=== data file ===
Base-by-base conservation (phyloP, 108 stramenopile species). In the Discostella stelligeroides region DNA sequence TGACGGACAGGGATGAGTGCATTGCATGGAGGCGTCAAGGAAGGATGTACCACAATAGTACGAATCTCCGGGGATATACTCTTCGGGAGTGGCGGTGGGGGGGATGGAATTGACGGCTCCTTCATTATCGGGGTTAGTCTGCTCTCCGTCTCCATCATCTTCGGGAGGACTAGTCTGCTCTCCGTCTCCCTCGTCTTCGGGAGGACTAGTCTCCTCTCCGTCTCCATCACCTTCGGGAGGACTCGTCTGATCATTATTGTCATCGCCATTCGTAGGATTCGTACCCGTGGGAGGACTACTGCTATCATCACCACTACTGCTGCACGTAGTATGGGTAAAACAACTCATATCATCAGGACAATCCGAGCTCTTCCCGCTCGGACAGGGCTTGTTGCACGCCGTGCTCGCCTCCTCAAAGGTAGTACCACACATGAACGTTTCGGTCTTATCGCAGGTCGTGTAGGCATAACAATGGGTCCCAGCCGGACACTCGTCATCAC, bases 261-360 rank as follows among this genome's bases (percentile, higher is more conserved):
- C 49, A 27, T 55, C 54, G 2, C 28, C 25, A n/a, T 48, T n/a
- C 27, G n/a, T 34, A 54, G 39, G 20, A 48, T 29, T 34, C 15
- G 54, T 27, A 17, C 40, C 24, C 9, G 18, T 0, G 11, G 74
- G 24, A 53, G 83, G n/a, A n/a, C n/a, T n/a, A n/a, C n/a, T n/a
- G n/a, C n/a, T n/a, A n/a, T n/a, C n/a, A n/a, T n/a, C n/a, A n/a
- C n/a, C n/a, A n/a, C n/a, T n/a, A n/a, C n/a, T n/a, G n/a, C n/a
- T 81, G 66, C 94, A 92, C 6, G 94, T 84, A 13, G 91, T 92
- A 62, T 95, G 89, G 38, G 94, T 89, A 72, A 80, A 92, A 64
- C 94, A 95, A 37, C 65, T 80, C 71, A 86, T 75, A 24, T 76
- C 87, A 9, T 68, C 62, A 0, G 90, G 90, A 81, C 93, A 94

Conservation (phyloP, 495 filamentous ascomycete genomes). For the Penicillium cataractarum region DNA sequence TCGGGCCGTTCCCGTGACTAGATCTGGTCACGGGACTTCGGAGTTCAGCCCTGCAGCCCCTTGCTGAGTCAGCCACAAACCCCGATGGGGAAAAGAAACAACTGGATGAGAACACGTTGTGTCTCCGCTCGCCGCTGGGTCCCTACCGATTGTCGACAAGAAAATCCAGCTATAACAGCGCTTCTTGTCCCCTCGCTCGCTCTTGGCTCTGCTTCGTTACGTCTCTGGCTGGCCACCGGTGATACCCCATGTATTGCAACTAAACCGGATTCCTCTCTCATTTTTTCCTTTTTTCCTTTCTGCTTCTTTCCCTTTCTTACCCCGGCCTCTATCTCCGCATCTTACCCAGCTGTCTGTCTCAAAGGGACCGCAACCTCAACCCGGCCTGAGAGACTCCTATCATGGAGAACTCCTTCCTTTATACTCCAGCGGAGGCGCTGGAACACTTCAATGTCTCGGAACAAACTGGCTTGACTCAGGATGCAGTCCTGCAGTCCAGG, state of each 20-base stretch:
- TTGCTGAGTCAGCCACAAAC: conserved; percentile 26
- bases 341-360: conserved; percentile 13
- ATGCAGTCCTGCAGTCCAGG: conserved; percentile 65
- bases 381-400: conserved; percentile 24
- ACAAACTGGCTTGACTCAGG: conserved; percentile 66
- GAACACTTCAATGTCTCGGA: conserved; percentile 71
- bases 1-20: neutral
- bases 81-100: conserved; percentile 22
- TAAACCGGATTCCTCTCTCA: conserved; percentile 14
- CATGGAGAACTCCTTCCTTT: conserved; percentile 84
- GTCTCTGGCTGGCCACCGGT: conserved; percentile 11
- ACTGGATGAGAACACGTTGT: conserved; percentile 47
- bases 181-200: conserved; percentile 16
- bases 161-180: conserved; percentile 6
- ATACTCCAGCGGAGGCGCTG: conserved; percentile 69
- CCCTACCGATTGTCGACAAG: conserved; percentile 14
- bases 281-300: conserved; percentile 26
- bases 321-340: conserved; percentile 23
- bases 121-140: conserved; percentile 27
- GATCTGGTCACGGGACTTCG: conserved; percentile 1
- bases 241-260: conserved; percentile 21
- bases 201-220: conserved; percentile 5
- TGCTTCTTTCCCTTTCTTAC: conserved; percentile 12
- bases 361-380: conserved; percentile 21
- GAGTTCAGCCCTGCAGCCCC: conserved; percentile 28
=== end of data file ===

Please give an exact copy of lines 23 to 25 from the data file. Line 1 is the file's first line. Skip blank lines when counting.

- GTCTCTGGCTGGCCACCGGT: conserved; percentile 11
- ACTGGATGAGAACACGTTGT: conserved; percentile 47
- bases 181-200: conserved; percentile 16